Katherine MacAlister interviews Michael Nardone about playing Macbeth

"We are all tempted. It’s what makes us human. It’s how you react that matters and we can all relate to that,” Michael Nardone says.

“And the more violent Macbeth becomes, the more he regrets it and the more he spirals out of control.

“But then it is a tragedy, so it was never going to have a happy ending!” he adds in his unmistakeable Fife drawl.

To star in one of the most successful adaptations of Macbeth of all time is one thing, to lead and tour it another. But to bring the Scottish tragedy back to your home town of Edinburgh, as he did late last year, is surely another thing entirely?

“It is so exhilarating,” Michael says, shaking his head in disbelief. “To be playing Macbeth in a top production like this is a big thing for me. It’s why you become an actor.

“So it’s a massive pressure, it’s not for the faint-hearted and it is relentless and exhausting – you have to find your inner reserves.

“But I was ready for it. I was the right age. You have to bring something to the part, some weight, experience... you have to have some life behind you.”

As Rufus Norris’s Shakespearean tragedy continues to wind its way towards Oxford from London, courtesy of The National, it brings with it the controversy which has surrounded the production since it opened in February last year.

Even the critics were at odds with its modern staging, short running time, cavalier editing and exacerbated bloodthirstiness.

It has a dance rave, it’s leading characters have regional accents and wear modern combat gear more akin to Rambo than anything Elizabethan, and the witches are little more than extras.

The purists were up in arms, the academics incredulous, Shakespeare’s fans furious at the glaring omissions.

But there were bums on seats, packed auditoriums, sell out nights, and a new generation of curious onlookers in the audience. Everyone was talking about Macbeth. It was the show to see.

Which is why Macbeth is now touring the country, visiting the big, commercial theatres, and opening at Oxford’s New Theatre rather than the Playhouse on Tuesday, for a week-long run.

So does Michael worry about its reception here? “No. Why would I? I just go on stage every night and do my best.

“Look, Shakespeare can be stuffy and generic but this version just feels right and fitting for today, more appropriate to our diverse country.

“It’s robust, it has muscles, meat, its naturalised. Rufus has breathed life into it. That’s why we want as many people to come and see it as possible, especially young people because they will recognise, get it and relate to it.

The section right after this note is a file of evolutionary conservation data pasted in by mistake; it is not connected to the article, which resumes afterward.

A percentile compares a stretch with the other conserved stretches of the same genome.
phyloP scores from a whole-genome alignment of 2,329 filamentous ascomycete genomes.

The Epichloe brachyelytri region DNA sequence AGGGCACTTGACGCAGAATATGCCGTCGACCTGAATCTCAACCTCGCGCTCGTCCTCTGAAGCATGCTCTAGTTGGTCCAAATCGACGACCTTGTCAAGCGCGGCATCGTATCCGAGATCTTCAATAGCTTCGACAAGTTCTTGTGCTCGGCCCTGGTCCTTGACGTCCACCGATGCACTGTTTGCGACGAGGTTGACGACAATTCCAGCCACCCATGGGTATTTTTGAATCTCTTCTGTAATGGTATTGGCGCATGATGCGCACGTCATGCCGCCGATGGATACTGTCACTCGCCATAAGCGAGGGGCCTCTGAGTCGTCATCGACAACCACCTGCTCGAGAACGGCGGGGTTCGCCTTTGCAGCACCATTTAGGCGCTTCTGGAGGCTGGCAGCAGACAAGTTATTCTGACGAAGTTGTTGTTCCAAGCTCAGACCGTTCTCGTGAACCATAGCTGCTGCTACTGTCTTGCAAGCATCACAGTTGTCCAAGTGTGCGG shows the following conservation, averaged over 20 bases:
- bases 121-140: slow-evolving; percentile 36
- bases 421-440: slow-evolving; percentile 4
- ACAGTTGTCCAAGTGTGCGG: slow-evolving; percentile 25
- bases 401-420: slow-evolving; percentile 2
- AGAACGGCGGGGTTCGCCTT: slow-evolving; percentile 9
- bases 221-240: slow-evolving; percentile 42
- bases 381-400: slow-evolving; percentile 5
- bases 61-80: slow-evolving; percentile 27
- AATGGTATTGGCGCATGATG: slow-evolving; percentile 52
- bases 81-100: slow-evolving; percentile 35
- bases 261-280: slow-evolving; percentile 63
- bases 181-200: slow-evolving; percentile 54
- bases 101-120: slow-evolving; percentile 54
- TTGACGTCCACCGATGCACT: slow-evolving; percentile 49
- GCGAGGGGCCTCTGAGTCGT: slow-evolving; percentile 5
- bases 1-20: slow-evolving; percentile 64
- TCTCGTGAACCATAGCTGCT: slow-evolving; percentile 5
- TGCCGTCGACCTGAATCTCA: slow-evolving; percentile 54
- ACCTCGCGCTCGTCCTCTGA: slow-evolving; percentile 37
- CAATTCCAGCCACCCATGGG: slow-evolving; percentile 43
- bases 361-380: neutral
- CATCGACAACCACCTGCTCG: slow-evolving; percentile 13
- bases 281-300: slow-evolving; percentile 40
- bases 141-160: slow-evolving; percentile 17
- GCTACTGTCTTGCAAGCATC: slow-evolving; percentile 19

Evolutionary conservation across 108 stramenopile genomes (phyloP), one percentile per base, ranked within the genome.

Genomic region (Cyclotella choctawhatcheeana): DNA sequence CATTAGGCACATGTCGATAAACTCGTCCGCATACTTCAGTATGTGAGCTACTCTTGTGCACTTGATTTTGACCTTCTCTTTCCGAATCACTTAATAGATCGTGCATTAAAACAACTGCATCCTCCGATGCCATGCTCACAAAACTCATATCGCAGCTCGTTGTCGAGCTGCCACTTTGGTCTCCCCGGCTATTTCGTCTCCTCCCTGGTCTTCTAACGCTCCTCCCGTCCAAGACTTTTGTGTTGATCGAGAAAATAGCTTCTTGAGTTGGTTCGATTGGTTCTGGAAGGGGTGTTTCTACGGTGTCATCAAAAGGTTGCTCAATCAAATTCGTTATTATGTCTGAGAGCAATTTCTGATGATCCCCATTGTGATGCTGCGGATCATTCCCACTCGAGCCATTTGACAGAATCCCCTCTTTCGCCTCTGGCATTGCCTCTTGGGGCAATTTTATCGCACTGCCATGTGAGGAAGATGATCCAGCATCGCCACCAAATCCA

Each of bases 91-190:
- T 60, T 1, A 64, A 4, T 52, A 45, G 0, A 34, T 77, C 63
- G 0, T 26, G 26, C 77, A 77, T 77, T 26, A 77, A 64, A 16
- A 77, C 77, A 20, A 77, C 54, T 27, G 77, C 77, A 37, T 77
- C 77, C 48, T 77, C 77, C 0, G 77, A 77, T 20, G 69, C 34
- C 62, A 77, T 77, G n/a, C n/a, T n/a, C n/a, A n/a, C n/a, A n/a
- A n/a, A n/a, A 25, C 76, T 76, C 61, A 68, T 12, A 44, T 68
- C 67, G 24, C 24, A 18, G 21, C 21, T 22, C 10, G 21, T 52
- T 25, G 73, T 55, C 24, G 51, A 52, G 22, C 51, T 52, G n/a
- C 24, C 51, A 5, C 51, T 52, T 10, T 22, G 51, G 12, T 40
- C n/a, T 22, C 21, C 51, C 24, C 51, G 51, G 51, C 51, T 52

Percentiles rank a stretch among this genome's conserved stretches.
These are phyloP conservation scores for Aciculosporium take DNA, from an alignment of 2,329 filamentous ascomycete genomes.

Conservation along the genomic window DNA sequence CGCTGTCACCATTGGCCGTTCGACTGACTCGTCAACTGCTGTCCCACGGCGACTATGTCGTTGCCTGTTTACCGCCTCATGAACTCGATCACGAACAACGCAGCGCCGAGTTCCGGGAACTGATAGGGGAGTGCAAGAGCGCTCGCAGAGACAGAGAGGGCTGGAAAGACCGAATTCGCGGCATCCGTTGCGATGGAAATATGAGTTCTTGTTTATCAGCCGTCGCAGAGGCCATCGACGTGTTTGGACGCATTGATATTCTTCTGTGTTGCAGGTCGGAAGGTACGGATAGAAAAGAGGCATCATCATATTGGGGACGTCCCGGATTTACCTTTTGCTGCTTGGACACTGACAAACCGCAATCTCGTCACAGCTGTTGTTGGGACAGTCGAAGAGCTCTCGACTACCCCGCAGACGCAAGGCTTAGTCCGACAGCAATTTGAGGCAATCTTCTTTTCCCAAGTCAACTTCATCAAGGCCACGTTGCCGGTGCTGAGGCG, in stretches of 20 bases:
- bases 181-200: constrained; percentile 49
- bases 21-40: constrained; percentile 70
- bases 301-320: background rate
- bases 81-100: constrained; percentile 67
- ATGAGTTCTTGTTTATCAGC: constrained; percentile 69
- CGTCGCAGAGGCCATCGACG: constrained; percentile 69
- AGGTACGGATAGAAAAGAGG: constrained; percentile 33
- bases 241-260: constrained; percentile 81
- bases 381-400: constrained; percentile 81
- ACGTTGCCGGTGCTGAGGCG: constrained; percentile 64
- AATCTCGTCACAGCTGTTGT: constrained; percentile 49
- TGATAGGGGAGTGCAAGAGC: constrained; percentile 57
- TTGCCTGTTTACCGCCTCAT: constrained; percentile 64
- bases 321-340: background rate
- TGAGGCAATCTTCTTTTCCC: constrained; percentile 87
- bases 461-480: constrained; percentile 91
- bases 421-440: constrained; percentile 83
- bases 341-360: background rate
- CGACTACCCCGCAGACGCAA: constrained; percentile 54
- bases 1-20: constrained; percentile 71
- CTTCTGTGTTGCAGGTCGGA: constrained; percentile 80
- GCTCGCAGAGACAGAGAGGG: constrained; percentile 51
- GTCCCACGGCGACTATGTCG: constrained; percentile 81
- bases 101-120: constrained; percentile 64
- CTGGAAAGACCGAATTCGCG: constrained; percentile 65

“Yes it’s raw and dark but this production is continuing to create a discussion and debate about Shakespeare, that’s long overdue.

“So what if Rufus has taken a lot of the extraneous material? A lot of it is jargon or waffle anyway. This is about the kernel, the epicentre, about the essential narrative and how to make it accessible by getting right to the heart of it.

“So yes some characters are missing or moulded together but there is good reason for that. It’s not just for the sake of it.”

“50,000 school children are coming to see Macbeth on tour and we want them to understand the play, because your audience is your key component and the most important person in the room. Children are a great barometer. You know pretty quickly if they are in or out,” Michael laughs “and so far there have been no disruptions.”

But what of its epic brutality? Isn’t that inappropriate for such a young audience? “It’s only a reflection of what’s happening around the world; beheadings, wars......it doesn’t take anything away from the narrative because you still have to tell the whole story.”

“And if we are throwing out the rule book at the same time, then it’s working.”

And what of the task itself. Has playing Macbeth as a Scot, lived up to expectations? “Yes and more. It’s such an intense part but when Rufus asked me I didn’t think twice even though I haven’t acted on a Scottish stage for quite a while. So to bring Macbeth back to its home turf, was an offer I couldn’t refuse,” Michael says.

Having also recently worked on The Night Manager, TV’s Care about the NHS, new film Tulip Fever with Alicia Vikander, and BBC3s Clique. His star is inexorably rising.

“Yes things have been ticking along quite nicely. I can’t complain. Even when kneeling down and my knees are killing me, I just have to remind myself. I’m playing Macbeth.”



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